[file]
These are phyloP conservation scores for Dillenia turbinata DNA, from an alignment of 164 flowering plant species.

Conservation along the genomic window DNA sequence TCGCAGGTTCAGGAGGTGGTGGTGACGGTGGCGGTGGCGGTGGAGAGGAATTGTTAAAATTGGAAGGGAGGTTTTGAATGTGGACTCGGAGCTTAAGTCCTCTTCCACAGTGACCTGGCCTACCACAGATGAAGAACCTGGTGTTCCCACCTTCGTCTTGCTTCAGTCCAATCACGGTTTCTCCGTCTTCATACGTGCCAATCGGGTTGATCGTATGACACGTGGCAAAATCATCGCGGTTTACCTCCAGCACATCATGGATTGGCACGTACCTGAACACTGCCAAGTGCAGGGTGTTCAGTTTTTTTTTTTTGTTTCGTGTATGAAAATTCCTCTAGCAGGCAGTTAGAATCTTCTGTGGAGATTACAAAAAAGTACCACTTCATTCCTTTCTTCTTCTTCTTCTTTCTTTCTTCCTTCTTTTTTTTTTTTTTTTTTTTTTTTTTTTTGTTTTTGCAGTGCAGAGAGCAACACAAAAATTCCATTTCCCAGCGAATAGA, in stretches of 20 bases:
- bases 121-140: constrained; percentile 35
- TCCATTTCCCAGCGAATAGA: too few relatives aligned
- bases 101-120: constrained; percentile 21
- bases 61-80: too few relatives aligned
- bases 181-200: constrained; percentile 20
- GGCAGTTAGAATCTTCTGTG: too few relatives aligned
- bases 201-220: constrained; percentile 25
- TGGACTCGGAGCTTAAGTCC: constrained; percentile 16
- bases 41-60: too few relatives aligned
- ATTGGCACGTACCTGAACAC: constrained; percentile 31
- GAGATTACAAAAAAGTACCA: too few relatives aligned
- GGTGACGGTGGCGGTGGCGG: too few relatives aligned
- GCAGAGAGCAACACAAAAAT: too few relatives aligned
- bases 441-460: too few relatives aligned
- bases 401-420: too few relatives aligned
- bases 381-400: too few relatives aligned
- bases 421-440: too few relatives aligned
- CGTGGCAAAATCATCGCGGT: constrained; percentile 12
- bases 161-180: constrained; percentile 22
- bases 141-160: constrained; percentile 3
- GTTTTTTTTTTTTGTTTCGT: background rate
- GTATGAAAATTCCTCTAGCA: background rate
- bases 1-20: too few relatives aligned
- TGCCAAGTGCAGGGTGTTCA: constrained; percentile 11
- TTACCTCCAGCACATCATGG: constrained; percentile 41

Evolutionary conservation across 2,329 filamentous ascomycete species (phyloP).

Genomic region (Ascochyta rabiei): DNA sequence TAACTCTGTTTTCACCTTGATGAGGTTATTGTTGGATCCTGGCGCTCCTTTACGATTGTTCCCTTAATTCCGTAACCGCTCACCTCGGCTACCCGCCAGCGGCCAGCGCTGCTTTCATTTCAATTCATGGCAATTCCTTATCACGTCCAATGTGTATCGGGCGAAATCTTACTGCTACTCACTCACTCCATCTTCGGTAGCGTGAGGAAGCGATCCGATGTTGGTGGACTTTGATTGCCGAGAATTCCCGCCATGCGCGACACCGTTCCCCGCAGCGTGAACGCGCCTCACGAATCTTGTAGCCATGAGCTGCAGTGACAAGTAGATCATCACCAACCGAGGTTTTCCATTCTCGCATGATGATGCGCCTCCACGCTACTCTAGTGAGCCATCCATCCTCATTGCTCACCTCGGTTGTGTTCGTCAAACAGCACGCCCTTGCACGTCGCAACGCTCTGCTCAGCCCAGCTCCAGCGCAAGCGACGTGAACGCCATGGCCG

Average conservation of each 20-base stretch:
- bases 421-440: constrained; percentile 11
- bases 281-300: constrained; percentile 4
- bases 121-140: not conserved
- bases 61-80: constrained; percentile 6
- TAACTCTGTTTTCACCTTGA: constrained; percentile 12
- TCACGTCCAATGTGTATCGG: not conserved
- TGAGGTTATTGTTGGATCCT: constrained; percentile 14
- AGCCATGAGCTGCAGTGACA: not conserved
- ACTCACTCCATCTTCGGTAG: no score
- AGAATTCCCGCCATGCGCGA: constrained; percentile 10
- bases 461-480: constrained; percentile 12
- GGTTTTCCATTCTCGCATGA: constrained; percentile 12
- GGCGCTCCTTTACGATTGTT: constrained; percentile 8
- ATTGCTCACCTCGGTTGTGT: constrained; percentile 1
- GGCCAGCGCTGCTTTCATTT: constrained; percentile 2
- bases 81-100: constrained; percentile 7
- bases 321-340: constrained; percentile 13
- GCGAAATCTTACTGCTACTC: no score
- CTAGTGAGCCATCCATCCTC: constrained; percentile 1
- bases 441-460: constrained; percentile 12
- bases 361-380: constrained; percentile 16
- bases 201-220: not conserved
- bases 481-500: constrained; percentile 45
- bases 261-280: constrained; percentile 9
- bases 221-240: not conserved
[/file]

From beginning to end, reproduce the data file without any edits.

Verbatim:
These are phyloP conservation scores for Dillenia turbinata DNA, from an alignment of 164 flowering plant species.

Conservation along the genomic window DNA sequence TCGCAGGTTCAGGAGGTGGTGGTGACGGTGGCGGTGGCGGTGGAGAGGAATTGTTAAAATTGGAAGGGAGGTTTTGAATGTGGACTCGGAGCTTAAGTCCTCTTCCACAGTGACCTGGCCTACCACAGATGAAGAACCTGGTGTTCCCACCTTCGTCTTGCTTCAGTCCAATCACGGTTTCTCCGTCTTCATACGTGCCAATCGGGTTGATCGTATGACACGTGGCAAAATCATCGCGGTTTACCTCCAGCACATCATGGATTGGCACGTACCTGAACACTGCCAAGTGCAGGGTGTTCAGTTTTTTTTTTTTGTTTCGTGTATGAAAATTCCTCTAGCAGGCAGTTAGAATCTTCTGTGGAGATTACAAAAAAGTACCACTTCATTCCTTTCTTCTTCTTCTTCTTTCTTTCTTCCTTCTTTTTTTTTTTTTTTTTTTTTTTTTTTTTGTTTTTGCAGTGCAGAGAGCAACACAAAAATTCCATTTCCCAGCGAATAGA, in stretches of 20 bases:
- bases 121-140: constrained; percentile 35
- TCCATTTCCCAGCGAATAGA: too few relatives aligned
- bases 101-120: constrained; percentile 21
- bases 61-80: too few relatives aligned
- bases 181-200: constrained; percentile 20
- GGCAGTTAGAATCTTCTGTG: too few relatives aligned
- bases 201-220: constrained; percentile 25
- TGGACTCGGAGCTTAAGTCC: constrained; percentile 16
- bases 41-60: too few relatives aligned
- ATTGGCACGTACCTGAACAC: constrained; percentile 31
- GAGATTACAAAAAAGTACCA: too few relatives aligned
- GGTGACGGTGGCGGTGGCGG: too few relatives aligned
- GCAGAGAGCAACACAAAAAT: too few relatives aligned
- bases 441-460: too few relatives aligned
- bases 401-420: too few relatives aligned
- bases 381-400: too few relatives aligned
- bases 421-440: too few relatives aligned
- CGTGGCAAAATCATCGCGGT: constrained; percentile 12
- bases 161-180: constrained; percentile 22
- bases 141-160: constrained; percentile 3
- GTTTTTTTTTTTTGTTTCGT: background rate
- GTATGAAAATTCCTCTAGCA: background rate
- bases 1-20: too few relatives aligned
- TGCCAAGTGCAGGGTGTTCA: constrained; percentile 11
- TTACCTCCAGCACATCATGG: constrained; percentile 41

Evolutionary conservation across 2,329 filamentous ascomycete species (phyloP).

Genomic region (Ascochyta rabiei): DNA sequence TAACTCTGTTTTCACCTTGATGAGGTTATTGTTGGATCCTGGCGCTCCTTTACGATTGTTCCCTTAATTCCGTAACCGCTCACCTCGGCTACCCGCCAGCGGCCAGCGCTGCTTTCATTTCAATTCATGGCAATTCCTTATCACGTCCAATGTGTATCGGGCGAAATCTTACTGCTACTCACTCACTCCATCTTCGGTAGCGTGAGGAAGCGATCCGATGTTGGTGGACTTTGATTGCCGAGAATTCCCGCCATGCGCGACACCGTTCCCCGCAGCGTGAACGCGCCTCACGAATCTTGTAGCCATGAGCTGCAGTGACAAGTAGATCATCACCAACCGAGGTTTTCCATTCTCGCATGATGATGCGCCTCCACGCTACTCTAGTGAGCCATCCATCCTCATTGCTCACCTCGGTTGTGTTCGTCAAACAGCACGCCCTTGCACGTCGCAACGCTCTGCTCAGCCCAGCTCCAGCGCAAGCGACGTGAACGCCATGGCCG

Average conservation of each 20-base stretch:
- bases 421-440: constrained; percentile 11
- bases 281-300: constrained; percentile 4
- bases 121-140: not conserved
- bases 61-80: constrained; percentile 6
- TAACTCTGTTTTCACCTTGA: constrained; percentile 12
- TCACGTCCAATGTGTATCGG: not conserved
- TGAGGTTATTGTTGGATCCT: constrained; percentile 14
- AGCCATGAGCTGCAGTGACA: not conserved
- ACTCACTCCATCTTCGGTAG: no score
- AGAATTCCCGCCATGCGCGA: constrained; percentile 10
- bases 461-480: constrained; percentile 12
- GGTTTTCCATTCTCGCATGA: constrained; percentile 12
- GGCGCTCCTTTACGATTGTT: constrained; percentile 8
- ATTGCTCACCTCGGTTGTGT: constrained; percentile 1
- GGCCAGCGCTGCTTTCATTT: constrained; percentile 2
- bases 81-100: constrained; percentile 7
- bases 321-340: constrained; percentile 13
- GCGAAATCTTACTGCTACTC: no score
- CTAGTGAGCCATCCATCCTC: constrained; percentile 1
- bases 441-460: constrained; percentile 12
- bases 361-380: constrained; percentile 16
- bases 201-220: not conserved
- bases 481-500: constrained; percentile 45
- bases 261-280: constrained; percentile 9
- bases 221-240: not conserved